Highland Park’s Warner Castle Estate and Sunken Garden
In 1951, Monroe County Parks purchased the castle and grounds as an extension of Highland Park. The 1854 Gothic-style castle is now the headquarters for the Landmark Society of Western New York. In 1930, landscape architect Alling S. DeForest, who also designed the Eastman estate’s gardens, added the sunken garden to the property. Photographers often capture wedding and family photos in the park, but it can be a peaceful retreat if you visit when it’s not crowded. 5 Castle Park
Maplewood Rose Garden
Maplewood showcases 300 rose varieties that bloom between mid-June and late November. While Olmsted’s 1888 landscape design included a rose garden, the Greater Rochester Rose Society formally dedicated it in 1951 and has lovingly cared for the fragrant flowers ever since. 250 Maplewood Avenue
Mount Hope Cemetery
The cemetery, established in 1838, is a popular destination for Rochester residents seeking a peaceful retreat from the bustling city. Walkers, runners, and bikers often use the well-maintained roadways, even during the colder months. While the landscape is delightful year-round, this beautiful Victorian cemetery is extraordinary in October. The diversity of trees in the arboretum displays a vibrant array of colors, with bold yellows and reds carpeting the ground before the snow arrives. The cemetery is divided into two sections: the south side, which is the newer area, and the north side, which is older and home to notable figures such as Nathaniel Rochester, Susan B. Anthony, and Frederick Douglass. The north section’s winding cobblestone roads are best explored on foot and provide a glimpse into the cemetery’s rich history, ecology, and geology. Maps and guided tours are available to provide more in-depth information about the land’s fascinating past, including ice age landforms and fossils. There are several entrances, including the main south entrance at 1133 Mount Hope Avenue and the north gatehouse entrance at 791 Mount Hope Avenue
The Strong National Museum of Play
There are vibrant summer gardens to enjoy outside the museum and an engaging installation in the middle of Chestnut Street that are free to explore. For year-round enjoyment, the rainforest environment in the museum’s indoor Dancing Wings Butterfly Garden provides a perfect retreat during winter, as it is the only year-round garden of its kind in the area. Admission fee. 1 Manhattan Square Drive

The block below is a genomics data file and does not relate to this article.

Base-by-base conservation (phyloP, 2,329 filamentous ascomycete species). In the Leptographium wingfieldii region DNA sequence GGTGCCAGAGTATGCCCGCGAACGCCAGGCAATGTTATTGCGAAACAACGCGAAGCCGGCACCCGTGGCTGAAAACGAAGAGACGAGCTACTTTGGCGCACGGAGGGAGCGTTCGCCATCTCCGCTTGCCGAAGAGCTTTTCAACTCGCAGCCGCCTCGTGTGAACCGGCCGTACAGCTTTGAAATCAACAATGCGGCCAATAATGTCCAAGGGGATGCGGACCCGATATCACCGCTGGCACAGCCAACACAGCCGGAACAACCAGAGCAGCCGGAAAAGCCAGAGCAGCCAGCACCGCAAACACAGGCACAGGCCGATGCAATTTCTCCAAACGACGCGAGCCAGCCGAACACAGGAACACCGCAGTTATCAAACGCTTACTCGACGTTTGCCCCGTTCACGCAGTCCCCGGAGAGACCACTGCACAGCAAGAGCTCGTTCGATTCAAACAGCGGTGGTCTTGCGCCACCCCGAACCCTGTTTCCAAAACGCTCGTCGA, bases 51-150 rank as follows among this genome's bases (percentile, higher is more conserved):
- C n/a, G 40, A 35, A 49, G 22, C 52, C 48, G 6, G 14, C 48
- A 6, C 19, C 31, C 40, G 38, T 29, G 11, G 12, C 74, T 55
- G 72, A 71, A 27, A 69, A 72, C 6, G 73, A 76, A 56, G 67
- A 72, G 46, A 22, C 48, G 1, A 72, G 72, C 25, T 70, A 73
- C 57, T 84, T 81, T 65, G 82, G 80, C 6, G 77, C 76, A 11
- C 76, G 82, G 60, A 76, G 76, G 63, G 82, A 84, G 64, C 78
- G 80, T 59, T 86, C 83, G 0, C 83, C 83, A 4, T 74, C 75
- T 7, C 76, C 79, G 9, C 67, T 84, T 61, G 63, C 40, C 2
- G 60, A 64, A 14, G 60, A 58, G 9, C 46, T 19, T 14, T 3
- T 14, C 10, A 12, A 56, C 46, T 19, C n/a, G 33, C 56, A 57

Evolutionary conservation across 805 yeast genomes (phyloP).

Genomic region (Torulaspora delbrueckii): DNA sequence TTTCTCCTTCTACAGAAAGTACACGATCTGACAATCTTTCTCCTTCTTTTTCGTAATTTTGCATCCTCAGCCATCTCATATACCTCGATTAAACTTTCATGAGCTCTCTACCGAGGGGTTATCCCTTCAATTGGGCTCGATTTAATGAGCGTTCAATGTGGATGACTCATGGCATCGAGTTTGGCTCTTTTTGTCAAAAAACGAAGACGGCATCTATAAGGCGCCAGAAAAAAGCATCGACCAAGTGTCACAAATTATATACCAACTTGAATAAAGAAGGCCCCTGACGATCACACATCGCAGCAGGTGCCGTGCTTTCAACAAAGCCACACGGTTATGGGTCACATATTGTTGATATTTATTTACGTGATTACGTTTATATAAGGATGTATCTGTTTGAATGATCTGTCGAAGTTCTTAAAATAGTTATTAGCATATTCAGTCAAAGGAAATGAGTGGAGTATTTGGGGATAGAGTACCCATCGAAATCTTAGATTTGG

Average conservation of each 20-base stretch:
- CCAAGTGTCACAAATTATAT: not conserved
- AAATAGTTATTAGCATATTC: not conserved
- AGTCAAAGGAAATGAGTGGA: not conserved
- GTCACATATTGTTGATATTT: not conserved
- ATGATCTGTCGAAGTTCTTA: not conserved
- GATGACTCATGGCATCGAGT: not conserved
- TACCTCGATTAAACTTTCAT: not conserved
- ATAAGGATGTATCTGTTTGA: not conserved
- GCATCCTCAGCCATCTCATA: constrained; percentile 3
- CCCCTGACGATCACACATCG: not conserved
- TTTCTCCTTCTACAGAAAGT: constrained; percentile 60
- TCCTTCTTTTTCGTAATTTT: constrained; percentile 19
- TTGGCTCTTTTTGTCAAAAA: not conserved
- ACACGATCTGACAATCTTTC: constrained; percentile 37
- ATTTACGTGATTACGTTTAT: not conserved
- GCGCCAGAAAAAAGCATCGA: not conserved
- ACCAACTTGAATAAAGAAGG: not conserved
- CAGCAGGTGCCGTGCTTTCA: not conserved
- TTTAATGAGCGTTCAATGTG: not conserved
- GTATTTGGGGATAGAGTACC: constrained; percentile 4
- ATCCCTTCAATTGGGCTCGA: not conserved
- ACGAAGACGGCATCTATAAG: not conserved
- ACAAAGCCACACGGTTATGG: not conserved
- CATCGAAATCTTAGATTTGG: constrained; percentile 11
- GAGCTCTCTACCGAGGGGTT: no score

Genesee Country Village & Museum
Twelve heirloom kitchen gardens and orchards are viewable throughout the village. Visitors can explore these gardens through a historical lens and learn about the medicinal herbs and regional produce that were grown before modern medicine and refrigeration. Admission fee. 1410 Flint Hill Road, Mumford
Covering 32 acres, the arboretum is maintained by local garden clubs and boasts a pond, winding paths, various trees and shrubs, and formal gardens with over 200 daylily cultivars. Kent Park, 1700 Schlegel Road, Webster
Geneva on the Lake
The manicured landscape of this elegant 1910 Italianate villa features formal hedged gardens, marble statues, and a pool overlooking Seneca Lake. Resort guests, whether dining or spending the night, are free to roam the grounds and even visit the boathouse by walking down the steps north of the pool and crossing the train tracks. 1001 Lochland Road, Geneva, Ontario County
The private estate offers multiple opportunities for exploration throughout the year, such as the annual Tree Peony Festival of Flowers, held over several weekends from late May to early June. Join descendants of the original family on a tour of the home and garden, where they share personal stories and provide insight into their horticulture history. Admission fee. 1912 York Road W., Linwood, Livingston County